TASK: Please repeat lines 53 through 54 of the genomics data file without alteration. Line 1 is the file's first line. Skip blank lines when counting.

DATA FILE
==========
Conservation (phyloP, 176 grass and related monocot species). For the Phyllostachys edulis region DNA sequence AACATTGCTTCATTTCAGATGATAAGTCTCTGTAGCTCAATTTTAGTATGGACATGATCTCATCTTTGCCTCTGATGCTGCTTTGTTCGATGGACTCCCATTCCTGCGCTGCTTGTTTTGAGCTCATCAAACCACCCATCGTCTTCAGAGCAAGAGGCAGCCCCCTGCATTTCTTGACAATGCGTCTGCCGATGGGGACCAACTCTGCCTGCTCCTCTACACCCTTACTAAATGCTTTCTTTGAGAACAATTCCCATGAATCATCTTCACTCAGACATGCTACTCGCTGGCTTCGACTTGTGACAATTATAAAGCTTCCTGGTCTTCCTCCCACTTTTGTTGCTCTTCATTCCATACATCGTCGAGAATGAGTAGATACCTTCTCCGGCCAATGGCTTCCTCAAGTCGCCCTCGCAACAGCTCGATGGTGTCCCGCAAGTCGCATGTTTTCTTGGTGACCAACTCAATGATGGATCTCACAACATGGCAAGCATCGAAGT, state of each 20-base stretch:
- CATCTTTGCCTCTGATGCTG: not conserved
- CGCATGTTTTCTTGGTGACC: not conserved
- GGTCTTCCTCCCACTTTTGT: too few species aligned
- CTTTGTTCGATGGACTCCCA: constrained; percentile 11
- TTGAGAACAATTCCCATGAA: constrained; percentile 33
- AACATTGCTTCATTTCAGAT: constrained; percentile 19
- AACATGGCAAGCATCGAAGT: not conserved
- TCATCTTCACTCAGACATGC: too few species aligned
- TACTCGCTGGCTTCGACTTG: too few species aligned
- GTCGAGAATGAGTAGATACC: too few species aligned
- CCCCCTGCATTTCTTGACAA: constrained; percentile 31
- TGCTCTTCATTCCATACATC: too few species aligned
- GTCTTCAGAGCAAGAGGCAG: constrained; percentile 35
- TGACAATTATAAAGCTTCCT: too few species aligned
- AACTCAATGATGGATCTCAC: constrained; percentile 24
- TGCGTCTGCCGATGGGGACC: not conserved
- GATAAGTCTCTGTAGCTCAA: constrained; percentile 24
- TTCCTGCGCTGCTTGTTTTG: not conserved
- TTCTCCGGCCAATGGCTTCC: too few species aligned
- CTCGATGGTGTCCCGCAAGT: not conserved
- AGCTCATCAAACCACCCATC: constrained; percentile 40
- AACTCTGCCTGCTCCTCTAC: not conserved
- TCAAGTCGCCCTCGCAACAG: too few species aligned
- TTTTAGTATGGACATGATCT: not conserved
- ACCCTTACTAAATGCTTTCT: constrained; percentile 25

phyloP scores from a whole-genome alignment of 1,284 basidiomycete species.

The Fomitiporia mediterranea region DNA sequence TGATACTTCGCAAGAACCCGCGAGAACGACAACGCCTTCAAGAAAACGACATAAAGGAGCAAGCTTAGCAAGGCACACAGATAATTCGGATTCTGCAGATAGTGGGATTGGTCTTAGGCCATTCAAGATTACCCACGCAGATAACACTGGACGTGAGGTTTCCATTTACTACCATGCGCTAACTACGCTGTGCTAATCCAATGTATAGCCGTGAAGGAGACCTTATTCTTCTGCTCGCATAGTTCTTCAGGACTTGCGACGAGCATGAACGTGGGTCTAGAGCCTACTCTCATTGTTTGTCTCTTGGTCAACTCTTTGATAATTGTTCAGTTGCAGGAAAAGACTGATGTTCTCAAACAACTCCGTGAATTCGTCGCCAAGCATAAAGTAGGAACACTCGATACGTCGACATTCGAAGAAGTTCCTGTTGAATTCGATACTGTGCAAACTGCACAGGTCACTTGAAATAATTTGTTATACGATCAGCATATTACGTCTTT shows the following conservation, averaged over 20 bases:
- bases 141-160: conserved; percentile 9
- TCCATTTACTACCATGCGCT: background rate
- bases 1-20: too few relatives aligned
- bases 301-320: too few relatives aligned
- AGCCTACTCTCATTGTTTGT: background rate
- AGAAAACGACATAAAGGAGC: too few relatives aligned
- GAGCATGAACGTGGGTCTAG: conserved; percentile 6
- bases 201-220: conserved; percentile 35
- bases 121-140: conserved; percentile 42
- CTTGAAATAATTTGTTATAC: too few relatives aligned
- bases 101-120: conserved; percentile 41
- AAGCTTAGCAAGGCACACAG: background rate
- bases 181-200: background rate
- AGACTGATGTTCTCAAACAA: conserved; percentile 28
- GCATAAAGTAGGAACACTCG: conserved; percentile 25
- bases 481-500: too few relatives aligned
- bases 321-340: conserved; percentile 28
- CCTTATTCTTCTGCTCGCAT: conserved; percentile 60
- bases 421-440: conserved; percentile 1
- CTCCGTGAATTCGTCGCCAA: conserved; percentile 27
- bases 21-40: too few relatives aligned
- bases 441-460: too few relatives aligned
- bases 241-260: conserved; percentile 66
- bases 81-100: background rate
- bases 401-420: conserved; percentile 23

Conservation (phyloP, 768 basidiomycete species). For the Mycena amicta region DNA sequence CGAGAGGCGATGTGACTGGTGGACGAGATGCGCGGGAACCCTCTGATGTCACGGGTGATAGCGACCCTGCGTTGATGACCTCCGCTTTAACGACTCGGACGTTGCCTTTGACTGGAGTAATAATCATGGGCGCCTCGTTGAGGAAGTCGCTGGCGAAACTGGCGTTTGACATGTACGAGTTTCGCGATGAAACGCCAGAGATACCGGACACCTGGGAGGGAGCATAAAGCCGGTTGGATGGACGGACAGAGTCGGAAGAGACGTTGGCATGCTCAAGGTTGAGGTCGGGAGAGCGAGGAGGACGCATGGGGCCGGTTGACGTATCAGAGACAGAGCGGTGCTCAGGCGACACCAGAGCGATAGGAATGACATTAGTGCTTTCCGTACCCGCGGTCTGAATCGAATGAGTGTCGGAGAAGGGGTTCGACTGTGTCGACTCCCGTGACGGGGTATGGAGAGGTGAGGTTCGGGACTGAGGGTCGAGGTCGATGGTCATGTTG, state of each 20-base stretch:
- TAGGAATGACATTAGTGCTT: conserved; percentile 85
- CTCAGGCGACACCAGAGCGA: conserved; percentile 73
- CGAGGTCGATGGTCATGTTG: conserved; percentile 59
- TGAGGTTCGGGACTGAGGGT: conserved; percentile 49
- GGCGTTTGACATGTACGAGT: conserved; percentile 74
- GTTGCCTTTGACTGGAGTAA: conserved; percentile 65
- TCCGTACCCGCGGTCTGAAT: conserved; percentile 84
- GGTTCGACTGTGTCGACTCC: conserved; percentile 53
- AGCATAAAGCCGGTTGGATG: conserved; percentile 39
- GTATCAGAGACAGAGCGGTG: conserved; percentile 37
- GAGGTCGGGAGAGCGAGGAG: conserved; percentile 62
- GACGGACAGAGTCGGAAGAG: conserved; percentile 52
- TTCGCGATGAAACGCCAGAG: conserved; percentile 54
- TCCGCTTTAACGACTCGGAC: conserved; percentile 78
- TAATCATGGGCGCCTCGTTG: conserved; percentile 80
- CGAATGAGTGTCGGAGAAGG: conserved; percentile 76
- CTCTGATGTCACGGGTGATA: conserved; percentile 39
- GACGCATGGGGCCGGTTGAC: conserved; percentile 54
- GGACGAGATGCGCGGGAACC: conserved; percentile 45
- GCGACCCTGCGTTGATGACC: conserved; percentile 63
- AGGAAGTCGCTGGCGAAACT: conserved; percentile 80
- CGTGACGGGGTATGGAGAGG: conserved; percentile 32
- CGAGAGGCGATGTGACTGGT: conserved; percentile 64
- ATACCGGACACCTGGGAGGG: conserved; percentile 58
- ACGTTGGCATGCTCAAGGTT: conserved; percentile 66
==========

- bases 401-420: conserved; percentile 23

Conservation (phyloP, 768 basidiomycete species). For the Mycena amicta region DNA sequence CGAGAGGCGATGTGACTGGTGGACGAGATGCGCGGGAACCCTCTGATGTCACGGGTGATAGCGACCCTGCGTTGATGACCTCCGCTTTAACGACTCGGACGTTGCCTTTGACTGGAGTAATAATCATGGGCGCCTCGTTGAGGAAGTCGCTGGCGAAACTGGCGTTTGACATGTACGAGTTTCGCGATGAAACGCCAGAGATACCGGACACCTGGGAGGGAGCATAAAGCCGGTTGGATGGACGGACAGAGTCGGAAGAGACGTTGGCATGCTCAAGGTTGAGGTCGGGAGAGCGAGGAGGACGCATGGGGCCGGTTGACGTATCAGAGACAGAGCGGTGCTCAGGCGACACCAGAGCGATAGGAATGACATTAGTGCTTTCCGTACCCGCGGTCTGAATCGAATGAGTGTCGGAGAAGGGGTTCGACTGTGTCGACTCCCGTGACGGGGTATGGAGAGGTGAGGTTCGGGACTGAGGGTCGAGGTCGATGGTCATGTTG, state of each 20-base stretch: